Now that the meal kit delivery business has sautéed into a $1.5BN industry, with room to rise threefold in the next few years, it’s no surprise that every few weeks another cook enters the already crowded kitchen. The first pioneer was Blue Apron, and then in less time than it takes to slice a hot knife through soft butter, we have Home Chef, Green Chef, Chef’d, Peach Dish, Purple Carrot, Takeout Kit, Terra’s Kitchen, Just Add Cooking, Sun Basket and of course Martha Stewart’s Marley Spoon. They all follow a similar premise: For around $8 – $12 a serving, you’ll receive a weekly kit with step-by-step photographic recipes and all the necessary fresh ingredients, pre-measured and portioned out (except for salt, pepper and oil).
No shopping. No schlepping. No waste (aside from disposing of a deluge of packaging). And for 30+ minutes of deliberate action, virgin cooks have sprouted up all across the country. Some say it’s the choice of a new generation who want to be empowered to cook with confidence. But perhaps these kits are just as appropriate for any knife-skill-deprived newlywed as they are for every empty nester, or for those suffering from terminal recipe rut or incurable ordering-in-fluenza.
In my case, it was the thought of pruning back my Saturday morning chores (planning the week’s menus, compiling a lengthy list, schlepping to two or more grocery stores, making on-the-spot compromises due to inventory issues, standing in endless check-out lines, schlepping everything home, packing it all away…) and my curiosity for how well these services deliver on what I refer to as the EFR: the effort-to-flavor ratio. Did all the chopping, stirring and zesting actually yield a delicious dish, or have I just spent the past half hour trashing my kitchen for a ho-hum prison yard meal?
While some of the other services were still being conceived of, Blue Apron cartons were already showing on doorsteps all across the country. Starting from a perfect score, big blue lost points in my book for burying steps within other steps. Just after I’d doused the entire contents of a perfectly darling little bottle of white vinegar onto the salad I was assembling, did I read further to notice that I needed to save half of it for step 8. Really? They lost another point when the spinach I was sautéeing shrank and shrank until I was left with a portion scarcely big enough for a Barbie picnic. And I found it more than irritating that my end-product didn’t come close to resembling the mouthwatering photograph on the recipe card. Two more points gone after taking well over 45 minutes to complete a 30 minute recipe, and the near-divorce inducing cleanup for requiring a pot, a frying pan, 2 chopping boards, a zester, a grater, a strainer and a handful of mixing bowls. (Not surprisingly, Blue Apron quickly put up a kitchen appliance microsite as an added revenue source. Duh.) The final straw was due to my own boredom with the über-reliance on lemons as the main (and sometimes only) flavor ingredient for meals 1 through 8.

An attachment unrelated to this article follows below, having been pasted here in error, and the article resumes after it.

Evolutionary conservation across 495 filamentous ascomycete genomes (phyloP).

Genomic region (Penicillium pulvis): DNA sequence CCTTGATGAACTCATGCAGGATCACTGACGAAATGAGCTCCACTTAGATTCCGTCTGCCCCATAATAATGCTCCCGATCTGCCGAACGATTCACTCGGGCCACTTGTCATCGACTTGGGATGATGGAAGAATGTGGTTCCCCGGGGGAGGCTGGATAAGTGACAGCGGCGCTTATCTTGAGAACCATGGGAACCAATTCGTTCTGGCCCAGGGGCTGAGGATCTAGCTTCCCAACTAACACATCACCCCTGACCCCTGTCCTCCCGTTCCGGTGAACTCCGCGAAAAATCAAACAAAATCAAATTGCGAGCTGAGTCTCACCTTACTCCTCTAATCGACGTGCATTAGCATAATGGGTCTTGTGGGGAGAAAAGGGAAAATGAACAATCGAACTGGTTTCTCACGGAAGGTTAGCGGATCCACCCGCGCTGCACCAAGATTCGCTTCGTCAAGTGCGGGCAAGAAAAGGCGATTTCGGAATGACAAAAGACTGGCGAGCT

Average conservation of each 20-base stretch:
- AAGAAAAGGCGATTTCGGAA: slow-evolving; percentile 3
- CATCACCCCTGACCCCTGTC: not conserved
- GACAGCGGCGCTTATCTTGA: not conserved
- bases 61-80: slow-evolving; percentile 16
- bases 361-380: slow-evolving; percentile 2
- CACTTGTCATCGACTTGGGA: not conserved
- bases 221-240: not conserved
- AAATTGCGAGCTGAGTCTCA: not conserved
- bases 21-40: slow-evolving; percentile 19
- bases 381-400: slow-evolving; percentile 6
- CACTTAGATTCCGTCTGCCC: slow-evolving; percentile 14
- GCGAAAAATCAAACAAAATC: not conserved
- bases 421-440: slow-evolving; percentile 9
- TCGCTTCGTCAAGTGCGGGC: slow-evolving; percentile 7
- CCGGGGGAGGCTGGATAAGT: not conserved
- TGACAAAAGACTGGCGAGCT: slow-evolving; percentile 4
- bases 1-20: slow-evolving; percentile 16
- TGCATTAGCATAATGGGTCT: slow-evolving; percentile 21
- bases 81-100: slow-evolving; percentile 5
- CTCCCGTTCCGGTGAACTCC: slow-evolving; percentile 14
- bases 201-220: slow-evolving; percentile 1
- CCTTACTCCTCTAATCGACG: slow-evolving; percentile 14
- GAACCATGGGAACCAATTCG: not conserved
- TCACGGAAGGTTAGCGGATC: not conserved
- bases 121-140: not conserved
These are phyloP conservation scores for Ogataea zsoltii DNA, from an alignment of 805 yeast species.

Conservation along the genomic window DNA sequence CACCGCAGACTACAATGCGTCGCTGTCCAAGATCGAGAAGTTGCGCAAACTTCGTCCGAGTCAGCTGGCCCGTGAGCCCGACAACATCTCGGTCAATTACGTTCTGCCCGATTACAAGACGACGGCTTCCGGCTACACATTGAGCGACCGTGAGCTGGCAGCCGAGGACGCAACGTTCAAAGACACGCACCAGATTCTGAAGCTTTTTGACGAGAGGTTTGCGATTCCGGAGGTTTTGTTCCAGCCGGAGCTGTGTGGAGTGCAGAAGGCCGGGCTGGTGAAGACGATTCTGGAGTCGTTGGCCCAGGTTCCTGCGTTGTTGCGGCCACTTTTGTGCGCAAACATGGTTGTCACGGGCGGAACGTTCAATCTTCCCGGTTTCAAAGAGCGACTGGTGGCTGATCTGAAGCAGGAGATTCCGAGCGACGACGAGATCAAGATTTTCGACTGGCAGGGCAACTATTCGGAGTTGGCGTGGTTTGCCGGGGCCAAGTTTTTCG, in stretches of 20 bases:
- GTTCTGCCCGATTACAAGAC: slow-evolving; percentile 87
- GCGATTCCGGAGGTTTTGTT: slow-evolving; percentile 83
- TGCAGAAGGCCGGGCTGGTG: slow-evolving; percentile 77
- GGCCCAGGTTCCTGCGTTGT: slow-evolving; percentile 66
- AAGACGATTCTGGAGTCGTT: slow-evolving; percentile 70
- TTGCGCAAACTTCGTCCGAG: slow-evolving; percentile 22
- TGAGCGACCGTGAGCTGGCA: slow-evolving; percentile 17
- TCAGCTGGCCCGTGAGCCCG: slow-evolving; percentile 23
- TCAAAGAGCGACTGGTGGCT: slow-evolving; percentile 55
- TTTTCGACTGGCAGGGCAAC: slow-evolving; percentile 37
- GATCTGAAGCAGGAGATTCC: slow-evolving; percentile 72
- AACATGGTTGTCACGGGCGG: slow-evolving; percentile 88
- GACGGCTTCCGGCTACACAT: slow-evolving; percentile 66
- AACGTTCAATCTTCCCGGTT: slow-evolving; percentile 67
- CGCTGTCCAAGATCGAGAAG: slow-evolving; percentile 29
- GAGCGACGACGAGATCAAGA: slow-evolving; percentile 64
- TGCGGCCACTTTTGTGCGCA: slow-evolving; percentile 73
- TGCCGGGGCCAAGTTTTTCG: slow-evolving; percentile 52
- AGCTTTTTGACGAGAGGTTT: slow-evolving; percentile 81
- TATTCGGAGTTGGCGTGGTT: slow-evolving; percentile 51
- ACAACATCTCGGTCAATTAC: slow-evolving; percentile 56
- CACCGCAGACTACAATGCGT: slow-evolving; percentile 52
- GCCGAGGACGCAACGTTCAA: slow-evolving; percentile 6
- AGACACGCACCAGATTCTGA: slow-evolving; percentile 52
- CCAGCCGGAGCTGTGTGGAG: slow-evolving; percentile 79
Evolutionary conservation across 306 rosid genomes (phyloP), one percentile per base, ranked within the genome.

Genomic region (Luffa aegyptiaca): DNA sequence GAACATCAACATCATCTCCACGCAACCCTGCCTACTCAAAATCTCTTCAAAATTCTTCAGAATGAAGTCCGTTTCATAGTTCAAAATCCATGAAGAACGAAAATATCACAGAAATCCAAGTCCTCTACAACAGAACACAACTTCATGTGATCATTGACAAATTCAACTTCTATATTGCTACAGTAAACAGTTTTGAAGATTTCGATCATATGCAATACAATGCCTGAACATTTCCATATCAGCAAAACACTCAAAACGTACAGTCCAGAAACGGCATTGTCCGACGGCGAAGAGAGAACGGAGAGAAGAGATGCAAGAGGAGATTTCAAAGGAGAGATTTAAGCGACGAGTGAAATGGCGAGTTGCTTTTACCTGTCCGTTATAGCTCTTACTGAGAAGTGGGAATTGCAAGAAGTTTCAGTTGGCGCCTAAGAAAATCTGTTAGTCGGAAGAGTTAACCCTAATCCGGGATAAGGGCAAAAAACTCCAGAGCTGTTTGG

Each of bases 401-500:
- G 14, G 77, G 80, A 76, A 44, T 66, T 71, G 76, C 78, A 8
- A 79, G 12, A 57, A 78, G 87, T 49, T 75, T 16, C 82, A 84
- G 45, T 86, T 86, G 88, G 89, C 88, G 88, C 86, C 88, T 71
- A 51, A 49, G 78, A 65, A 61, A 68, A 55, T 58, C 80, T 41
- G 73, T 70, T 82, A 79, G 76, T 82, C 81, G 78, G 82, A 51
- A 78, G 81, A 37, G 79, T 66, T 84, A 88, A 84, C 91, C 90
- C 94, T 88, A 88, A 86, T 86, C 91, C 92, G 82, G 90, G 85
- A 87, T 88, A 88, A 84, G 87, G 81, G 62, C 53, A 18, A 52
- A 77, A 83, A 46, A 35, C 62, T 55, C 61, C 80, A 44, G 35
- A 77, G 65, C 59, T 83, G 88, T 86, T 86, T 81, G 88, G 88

EFR (Effort-to-flavor ratio): 8:3. Moving on.